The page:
America celebrates ‘Juneteenth’

America celebrates ‘Juneteenth’

On June 19, the United States commemorates Juneteenth, a pivotal day marking the end of slavery and a significant chapter in American history. Known as Emancipation Day, this day has long been celebrated by Black communities, but recent discussions on racial justice have propelled it into broader national recognition.

Juneteenth, a blend of “June” and “nineteenth,” traces its roots to June 19, 1865. On that day, Union troops led by Major General Gordon Granger arrived in Galveston, Texas, announcing the freedom of over 250,000 enslaved Black people.

This declaration came two and a half years after the Emancipation Proclamation, which had little immediate effect in Confederate-controlled areas. The nationwide abolition of slavery was only cemented with the ratification of the 13th Amendment later in 1865.

Momentous day

For many, the news brought “indescribable joy,” leading to jubilant celebrations across Texas. Juneteenth is also known as Freedom Day, Jubilee Day, and Black Independence Day, and it holds profound meaning for the Black community. “June 19 was a momentous day,” john a. powell, director of the Othering and Belonging Institute at UC Berkeley, noted, emphasizing the ongoing struggle for equality.

Pulitzer Prize-winning historian Annette Gordon-Reed describes Juneteenth as a time for community and reflection. In her book “On Juneteenth,” she highlights the day’s significance in the broader fight for human rights and the hope for a better, more just union.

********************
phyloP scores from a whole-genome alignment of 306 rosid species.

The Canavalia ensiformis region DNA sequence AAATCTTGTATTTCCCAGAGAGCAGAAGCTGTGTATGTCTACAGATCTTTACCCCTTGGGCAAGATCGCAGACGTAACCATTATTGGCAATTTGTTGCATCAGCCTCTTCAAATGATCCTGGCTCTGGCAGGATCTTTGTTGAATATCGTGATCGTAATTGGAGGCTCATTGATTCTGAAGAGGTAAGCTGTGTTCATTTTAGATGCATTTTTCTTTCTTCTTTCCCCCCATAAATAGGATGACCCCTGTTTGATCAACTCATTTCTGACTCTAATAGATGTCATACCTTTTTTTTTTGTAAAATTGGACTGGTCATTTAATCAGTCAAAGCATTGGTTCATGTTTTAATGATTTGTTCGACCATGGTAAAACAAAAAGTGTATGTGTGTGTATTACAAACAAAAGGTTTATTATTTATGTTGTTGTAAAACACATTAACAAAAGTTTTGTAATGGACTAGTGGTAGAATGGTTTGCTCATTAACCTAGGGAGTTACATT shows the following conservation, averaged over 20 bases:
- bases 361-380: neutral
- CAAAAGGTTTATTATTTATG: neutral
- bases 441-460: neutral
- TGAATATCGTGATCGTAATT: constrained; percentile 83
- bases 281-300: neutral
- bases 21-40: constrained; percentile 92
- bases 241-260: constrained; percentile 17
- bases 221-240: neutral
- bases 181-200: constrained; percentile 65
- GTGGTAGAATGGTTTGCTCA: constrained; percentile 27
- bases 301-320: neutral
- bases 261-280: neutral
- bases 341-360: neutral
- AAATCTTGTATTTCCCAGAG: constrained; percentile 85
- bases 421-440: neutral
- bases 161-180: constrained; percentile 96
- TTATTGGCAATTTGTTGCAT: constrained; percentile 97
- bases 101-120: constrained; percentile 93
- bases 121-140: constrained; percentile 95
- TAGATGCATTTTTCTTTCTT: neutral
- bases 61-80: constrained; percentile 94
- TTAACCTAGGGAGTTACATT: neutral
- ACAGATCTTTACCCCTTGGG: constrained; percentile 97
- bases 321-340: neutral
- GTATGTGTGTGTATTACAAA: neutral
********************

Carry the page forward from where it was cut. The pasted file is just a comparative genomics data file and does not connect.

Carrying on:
Ways to celebrate

Traditionally, Juneteenth has been marked by parades, street parties, and cookouts. It’s a time to gather, share food, and remember history. Red-coloured drinks and dishes, such as barbecue and red velvet cake, feature prominently, symbolizing resilience and cultural heritage. Galveston, the birthplace of Juneteenth celebrations, will host events like documentary screenings and live music. In Washington, D.C., the National Archives will display historic documents, including the Emancipation Proclamation.

Federal Holiday

Juneteenth became a federal holiday in 2021, signed into law by President Biden amid a nationwide push for racial justice following George Floyd’s murder. This legislation received bipartisan support, with President Biden calling it “one of the greatest honours” of his presidency.

Currently, at least 30 states and the District of Columbia recognise Juneteenth as a public holiday. Texas was the first to do so in 1980. Recent additions include Kansas and Rhode Island, while states like Alabama and Alaska are considering similar measures.

On Juneteenth, federal offices, many banks, and courts will be closed. The stock market will also observe the holiday, although services like UPS and FedEx will continue operations.

Juneteenth is a reminder of the enduring journey towards freedom and equality, reflecting on the past while inspiring continued progress. As Vice President Harris remarked, “It is not only a day of pride, but also a day for us to reaffirm and rededicate ourselves to action.”